3.2 The KLT relations in field theory

The fact that the KLT relations hold for the extensive variety of compactified string models [1021034950873] implies that they should also be generally true in field theories of gravity. For the cases of four- and five-particle scattering amplitudes, in the field theory limit the KLT relations [86Jump To The Next Citation Point] reduce to:
M tree(1,2, 3,4) = − is Atree(1,2, 3,4)Atree(1, 2,4,3), (10 ) 4 12 4 4
M tree(1, 2,3,4,5) = is12s34Atree(1,2,3,4,5)Atree(2,1,4,3,5) 5 5 tree 5 tree +is13s24A 5 (1,3, 2,4,5)A 5 (3, 1,4,2,5), (11 )
where the Mn’s are tree-level amplitudes in a gravity theory, the An’s are color-stripped tree-level amplitudes in a gauge theory, and 2 sij ≡ (ki + kj). In these equations the polarization and momentum labels are suppressed, but the label “j = 1,...,n” is kept to distinguish the external legs. The coupling constants have been removed from the amplitudes, but are reinserted below in Eqs. (12View Equation) and (13View Equation). An explicit generalization to n-point field theory gravity amplitudes may be found in Appendix A of Ref. [23Jump To The Next Citation Point]. The KLT relations before the field theory limit is taken may, of course, be found in the original paper [86Jump To The Next Citation Point].

The KLT equations generically hold for any closed string states, using their Fock space factorization into pairs of open string states. Although not obvious, the gravity amplitudes (10View Equation) and (11View Equation) have all the required symmetry under interchanges of identical particles. (This is easiest to demonstrate in string theory by making use of an SL (2,Z ) symmetry on the string world sheet.)

In the field theory limit the KLT equations must hold in any dimension, because the gauge theory amplitudes appearing on the right-hand side have no explicit dependence on the space-time dimension; the only dependence is implicit in the number of components of momenta or polarizations. Moreover, if the equations hold in, say, ten dimensions, they must also hold in all lower dimensions since one can truncate the theory to a lower-dimensional subspace.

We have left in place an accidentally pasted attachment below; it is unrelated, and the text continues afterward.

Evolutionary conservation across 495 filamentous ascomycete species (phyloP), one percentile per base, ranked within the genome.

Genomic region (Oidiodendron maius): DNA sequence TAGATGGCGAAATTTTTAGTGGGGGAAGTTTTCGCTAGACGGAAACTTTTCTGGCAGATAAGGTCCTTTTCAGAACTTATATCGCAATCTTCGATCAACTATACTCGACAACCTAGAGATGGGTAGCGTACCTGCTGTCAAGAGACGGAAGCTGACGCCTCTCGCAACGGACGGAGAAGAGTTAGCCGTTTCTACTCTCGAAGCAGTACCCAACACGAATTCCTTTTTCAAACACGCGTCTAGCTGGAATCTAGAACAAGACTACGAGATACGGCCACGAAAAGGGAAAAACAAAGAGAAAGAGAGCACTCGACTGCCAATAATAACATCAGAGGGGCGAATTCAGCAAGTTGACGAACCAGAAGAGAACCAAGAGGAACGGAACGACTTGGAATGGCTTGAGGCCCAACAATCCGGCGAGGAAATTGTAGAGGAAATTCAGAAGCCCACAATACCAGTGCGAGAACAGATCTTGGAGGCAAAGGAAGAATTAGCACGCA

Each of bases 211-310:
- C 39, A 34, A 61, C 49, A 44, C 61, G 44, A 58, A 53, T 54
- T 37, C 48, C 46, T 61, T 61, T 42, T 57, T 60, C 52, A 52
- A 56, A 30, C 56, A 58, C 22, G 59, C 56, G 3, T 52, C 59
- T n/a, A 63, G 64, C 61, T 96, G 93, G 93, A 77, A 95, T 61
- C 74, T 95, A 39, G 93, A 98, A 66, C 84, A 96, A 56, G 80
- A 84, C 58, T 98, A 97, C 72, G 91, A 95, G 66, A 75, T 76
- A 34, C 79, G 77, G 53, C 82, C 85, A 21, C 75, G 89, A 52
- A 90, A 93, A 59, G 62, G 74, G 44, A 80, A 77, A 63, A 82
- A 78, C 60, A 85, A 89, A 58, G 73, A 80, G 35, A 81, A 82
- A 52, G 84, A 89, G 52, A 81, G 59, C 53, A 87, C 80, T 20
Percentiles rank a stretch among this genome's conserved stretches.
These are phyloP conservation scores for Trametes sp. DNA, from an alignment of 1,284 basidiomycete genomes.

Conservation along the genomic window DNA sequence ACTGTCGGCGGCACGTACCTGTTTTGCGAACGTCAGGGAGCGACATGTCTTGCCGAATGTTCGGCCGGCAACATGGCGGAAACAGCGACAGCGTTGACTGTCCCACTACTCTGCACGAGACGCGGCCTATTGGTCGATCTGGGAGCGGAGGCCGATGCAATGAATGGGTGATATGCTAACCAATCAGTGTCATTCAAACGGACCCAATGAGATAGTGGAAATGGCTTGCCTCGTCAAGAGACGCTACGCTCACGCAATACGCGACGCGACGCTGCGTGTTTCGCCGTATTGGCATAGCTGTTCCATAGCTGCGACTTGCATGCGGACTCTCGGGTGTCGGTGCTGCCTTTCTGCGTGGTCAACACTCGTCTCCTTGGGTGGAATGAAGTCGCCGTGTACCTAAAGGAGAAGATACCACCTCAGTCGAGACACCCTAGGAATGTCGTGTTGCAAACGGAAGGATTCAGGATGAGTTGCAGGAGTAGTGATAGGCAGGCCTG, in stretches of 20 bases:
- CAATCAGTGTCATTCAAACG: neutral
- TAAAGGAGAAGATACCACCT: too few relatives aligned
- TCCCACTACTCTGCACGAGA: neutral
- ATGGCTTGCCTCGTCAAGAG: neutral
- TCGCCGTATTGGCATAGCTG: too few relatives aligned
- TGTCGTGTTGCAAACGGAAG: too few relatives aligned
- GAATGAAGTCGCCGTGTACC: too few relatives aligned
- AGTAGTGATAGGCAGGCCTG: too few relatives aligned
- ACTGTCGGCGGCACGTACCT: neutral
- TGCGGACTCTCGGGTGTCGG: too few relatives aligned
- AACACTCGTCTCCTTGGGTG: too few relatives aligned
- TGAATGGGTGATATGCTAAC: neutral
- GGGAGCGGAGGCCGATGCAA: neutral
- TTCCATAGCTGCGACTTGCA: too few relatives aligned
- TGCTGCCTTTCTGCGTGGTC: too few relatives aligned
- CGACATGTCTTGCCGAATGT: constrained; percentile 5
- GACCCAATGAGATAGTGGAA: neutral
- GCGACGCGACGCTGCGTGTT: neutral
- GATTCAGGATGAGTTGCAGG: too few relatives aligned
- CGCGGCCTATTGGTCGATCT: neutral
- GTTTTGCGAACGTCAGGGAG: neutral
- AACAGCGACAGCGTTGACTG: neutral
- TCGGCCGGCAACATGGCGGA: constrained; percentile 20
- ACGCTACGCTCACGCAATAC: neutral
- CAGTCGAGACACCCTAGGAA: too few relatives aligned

The amplitudes on the left-hand side of Eqs. (10View Equation) and (11View Equation) are exactly the scattering amplitudes that one obtains via standard gravity Feynman rules [4445138]. The gauge theory amplitudes on the right-hand side may be computed via standard Feynman rules available in any modern textbook on quantum field theory [107141]. After computing the full gauge theory amplitude, the color-stripped partial amplitudes An appearing in the KLT relations (10View Equation) and (11View Equation), may then be obtained by expressing the full amplitudes in a color trace basis [89110099Jump To The Next Citation Point48Jump To The Next Citation Point]:

tree (n− 2)∑ aσ(1) aσ(n) tree π’œ n (1,2,...n ) = g Tr(T ⋅⋅⋅T )A n (σ(1),...,σ(n )), (12 ) σ